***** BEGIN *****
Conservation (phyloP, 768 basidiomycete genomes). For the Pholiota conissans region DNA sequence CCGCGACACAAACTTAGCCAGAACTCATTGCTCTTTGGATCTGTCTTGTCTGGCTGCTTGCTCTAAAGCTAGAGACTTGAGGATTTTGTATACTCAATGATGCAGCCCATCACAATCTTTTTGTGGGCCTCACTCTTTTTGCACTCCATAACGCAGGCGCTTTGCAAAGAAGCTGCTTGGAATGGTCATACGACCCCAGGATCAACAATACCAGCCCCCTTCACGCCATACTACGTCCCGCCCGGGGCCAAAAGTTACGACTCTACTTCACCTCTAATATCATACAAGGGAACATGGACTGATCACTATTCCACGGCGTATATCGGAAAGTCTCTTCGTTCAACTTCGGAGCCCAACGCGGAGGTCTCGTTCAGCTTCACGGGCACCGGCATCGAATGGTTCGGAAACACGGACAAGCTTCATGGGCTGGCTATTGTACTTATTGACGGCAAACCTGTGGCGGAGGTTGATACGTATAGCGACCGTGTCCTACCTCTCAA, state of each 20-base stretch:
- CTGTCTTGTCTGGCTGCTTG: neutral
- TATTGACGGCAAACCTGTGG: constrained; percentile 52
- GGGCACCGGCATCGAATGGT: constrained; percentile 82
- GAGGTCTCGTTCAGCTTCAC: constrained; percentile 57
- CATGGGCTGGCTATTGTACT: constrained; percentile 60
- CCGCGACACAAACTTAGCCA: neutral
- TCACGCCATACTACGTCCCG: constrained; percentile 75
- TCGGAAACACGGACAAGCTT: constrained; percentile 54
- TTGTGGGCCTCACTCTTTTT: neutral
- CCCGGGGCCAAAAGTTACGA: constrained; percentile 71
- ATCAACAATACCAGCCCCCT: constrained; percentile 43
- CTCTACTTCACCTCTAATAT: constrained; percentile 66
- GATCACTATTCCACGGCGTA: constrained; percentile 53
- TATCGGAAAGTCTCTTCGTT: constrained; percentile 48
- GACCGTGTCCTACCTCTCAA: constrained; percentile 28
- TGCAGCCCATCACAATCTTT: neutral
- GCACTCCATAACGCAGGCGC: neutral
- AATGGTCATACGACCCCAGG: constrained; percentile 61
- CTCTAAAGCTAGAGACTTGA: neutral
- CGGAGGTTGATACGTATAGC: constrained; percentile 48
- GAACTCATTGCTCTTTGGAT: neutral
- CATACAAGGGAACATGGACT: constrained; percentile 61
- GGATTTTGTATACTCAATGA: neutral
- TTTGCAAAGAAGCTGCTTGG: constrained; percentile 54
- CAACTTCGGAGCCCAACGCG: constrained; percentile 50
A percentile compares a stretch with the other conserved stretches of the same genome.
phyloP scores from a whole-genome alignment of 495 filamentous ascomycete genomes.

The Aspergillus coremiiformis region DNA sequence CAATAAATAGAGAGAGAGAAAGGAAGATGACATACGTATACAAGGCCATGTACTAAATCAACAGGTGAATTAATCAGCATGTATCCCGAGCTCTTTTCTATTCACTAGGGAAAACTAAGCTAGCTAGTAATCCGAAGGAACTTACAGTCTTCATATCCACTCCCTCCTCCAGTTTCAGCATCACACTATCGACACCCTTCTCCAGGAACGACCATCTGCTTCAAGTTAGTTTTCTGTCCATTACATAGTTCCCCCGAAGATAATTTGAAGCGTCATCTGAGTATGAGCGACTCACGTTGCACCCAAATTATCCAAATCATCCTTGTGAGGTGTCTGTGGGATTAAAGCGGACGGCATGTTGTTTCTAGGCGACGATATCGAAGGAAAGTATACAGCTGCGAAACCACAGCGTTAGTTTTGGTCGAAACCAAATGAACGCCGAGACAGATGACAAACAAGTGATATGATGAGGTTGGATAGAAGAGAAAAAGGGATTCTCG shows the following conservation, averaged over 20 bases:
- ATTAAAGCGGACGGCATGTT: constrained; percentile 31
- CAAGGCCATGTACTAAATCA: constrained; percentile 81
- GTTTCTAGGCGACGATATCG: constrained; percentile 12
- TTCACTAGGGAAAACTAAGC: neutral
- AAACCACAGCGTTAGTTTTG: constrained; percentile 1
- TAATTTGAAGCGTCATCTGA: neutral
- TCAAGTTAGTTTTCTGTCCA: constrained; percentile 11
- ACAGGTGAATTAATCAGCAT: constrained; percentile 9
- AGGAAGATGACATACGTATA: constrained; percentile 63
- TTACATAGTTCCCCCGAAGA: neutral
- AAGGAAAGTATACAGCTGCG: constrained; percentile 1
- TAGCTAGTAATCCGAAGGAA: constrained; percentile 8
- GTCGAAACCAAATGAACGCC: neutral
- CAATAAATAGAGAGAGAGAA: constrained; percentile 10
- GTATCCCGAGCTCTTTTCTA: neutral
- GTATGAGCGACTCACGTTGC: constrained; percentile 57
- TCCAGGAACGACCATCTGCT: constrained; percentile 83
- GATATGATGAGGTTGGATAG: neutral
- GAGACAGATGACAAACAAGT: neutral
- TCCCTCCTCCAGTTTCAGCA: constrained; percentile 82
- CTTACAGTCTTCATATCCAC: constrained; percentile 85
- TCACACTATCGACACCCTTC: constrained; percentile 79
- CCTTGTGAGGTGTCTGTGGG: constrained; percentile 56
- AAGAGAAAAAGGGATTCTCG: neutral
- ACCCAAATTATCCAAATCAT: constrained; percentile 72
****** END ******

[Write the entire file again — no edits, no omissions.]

Conservation (phyloP, 768 basidiomycete genomes). For the Pholiota conissans region DNA sequence CCGCGACACAAACTTAGCCAGAACTCATTGCTCTTTGGATCTGTCTTGTCTGGCTGCTTGCTCTAAAGCTAGAGACTTGAGGATTTTGTATACTCAATGATGCAGCCCATCACAATCTTTTTGTGGGCCTCACTCTTTTTGCACTCCATAACGCAGGCGCTTTGCAAAGAAGCTGCTTGGAATGGTCATACGACCCCAGGATCAACAATACCAGCCCCCTTCACGCCATACTACGTCCCGCCCGGGGCCAAAAGTTACGACTCTACTTCACCTCTAATATCATACAAGGGAACATGGACTGATCACTATTCCACGGCGTATATCGGAAAGTCTCTTCGTTCAACTTCGGAGCCCAACGCGGAGGTCTCGTTCAGCTTCACGGGCACCGGCATCGAATGGTTCGGAAACACGGACAAGCTTCATGGGCTGGCTATTGTACTTATTGACGGCAAACCTGTGGCGGAGGTTGATACGTATAGCGACCGTGTCCTACCTCTCAA, state of each 20-base stretch:
- CTGTCTTGTCTGGCTGCTTG: neutral
- TATTGACGGCAAACCTGTGG: constrained; percentile 52
- GGGCACCGGCATCGAATGGT: constrained; percentile 82
- GAGGTCTCGTTCAGCTTCAC: constrained; percentile 57
- CATGGGCTGGCTATTGTACT: constrained; percentile 60
- CCGCGACACAAACTTAGCCA: neutral
- TCACGCCATACTACGTCCCG: constrained; percentile 75
- TCGGAAACACGGACAAGCTT: constrained; percentile 54
- TTGTGGGCCTCACTCTTTTT: neutral
- CCCGGGGCCAAAAGTTACGA: constrained; percentile 71
- ATCAACAATACCAGCCCCCT: constrained; percentile 43
- CTCTACTTCACCTCTAATAT: constrained; percentile 66
- GATCACTATTCCACGGCGTA: constrained; percentile 53
- TATCGGAAAGTCTCTTCGTT: constrained; percentile 48
- GACCGTGTCCTACCTCTCAA: constrained; percentile 28
- TGCAGCCCATCACAATCTTT: neutral
- GCACTCCATAACGCAGGCGC: neutral
- AATGGTCATACGACCCCAGG: constrained; percentile 61
- CTCTAAAGCTAGAGACTTGA: neutral
- CGGAGGTTGATACGTATAGC: constrained; percentile 48
- GAACTCATTGCTCTTTGGAT: neutral
- CATACAAGGGAACATGGACT: constrained; percentile 61
- GGATTTTGTATACTCAATGA: neutral
- TTTGCAAAGAAGCTGCTTGG: constrained; percentile 54
- CAACTTCGGAGCCCAACGCG: constrained; percentile 50
A percentile compares a stretch with the other conserved stretches of the same genome.
phyloP scores from a whole-genome alignment of 495 filamentous ascomycete genomes.

The Aspergillus coremiiformis region DNA sequence CAATAAATAGAGAGAGAGAAAGGAAGATGACATACGTATACAAGGCCATGTACTAAATCAACAGGTGAATTAATCAGCATGTATCCCGAGCTCTTTTCTATTCACTAGGGAAAACTAAGCTAGCTAGTAATCCGAAGGAACTTACAGTCTTCATATCCACTCCCTCCTCCAGTTTCAGCATCACACTATCGACACCCTTCTCCAGGAACGACCATCTGCTTCAAGTTAGTTTTCTGTCCATTACATAGTTCCCCCGAAGATAATTTGAAGCGTCATCTGAGTATGAGCGACTCACGTTGCACCCAAATTATCCAAATCATCCTTGTGAGGTGTCTGTGGGATTAAAGCGGACGGCATGTTGTTTCTAGGCGACGATATCGAAGGAAAGTATACAGCTGCGAAACCACAGCGTTAGTTTTGGTCGAAACCAAATGAACGCCGAGACAGATGACAAACAAGTGATATGATGAGGTTGGATAGAAGAGAAAAAGGGATTCTCG shows the following conservation, averaged over 20 bases:
- ATTAAAGCGGACGGCATGTT: constrained; percentile 31
- CAAGGCCATGTACTAAATCA: constrained; percentile 81
- GTTTCTAGGCGACGATATCG: constrained; percentile 12
- TTCACTAGGGAAAACTAAGC: neutral
- AAACCACAGCGTTAGTTTTG: constrained; percentile 1
- TAATTTGAAGCGTCATCTGA: neutral
- TCAAGTTAGTTTTCTGTCCA: constrained; percentile 11
- ACAGGTGAATTAATCAGCAT: constrained; percentile 9
- AGGAAGATGACATACGTATA: constrained; percentile 63
- TTACATAGTTCCCCCGAAGA: neutral
- AAGGAAAGTATACAGCTGCG: constrained; percentile 1
- TAGCTAGTAATCCGAAGGAA: constrained; percentile 8
- GTCGAAACCAAATGAACGCC: neutral
- CAATAAATAGAGAGAGAGAA: constrained; percentile 10
- GTATCCCGAGCTCTTTTCTA: neutral
- GTATGAGCGACTCACGTTGC: constrained; percentile 57
- TCCAGGAACGACCATCTGCT: constrained; percentile 83
- GATATGATGAGGTTGGATAG: neutral
- GAGACAGATGACAAACAAGT: neutral
- TCCCTCCTCCAGTTTCAGCA: constrained; percentile 82
- CTTACAGTCTTCATATCCAC: constrained; percentile 85
- TCACACTATCGACACCCTTC: constrained; percentile 79
- CCTTGTGAGGTGTCTGTGGG: constrained; percentile 56
- AAGAGAAAAAGGGATTCTCG: neutral
- ACCCAAATTATCCAAATCAT: constrained; percentile 72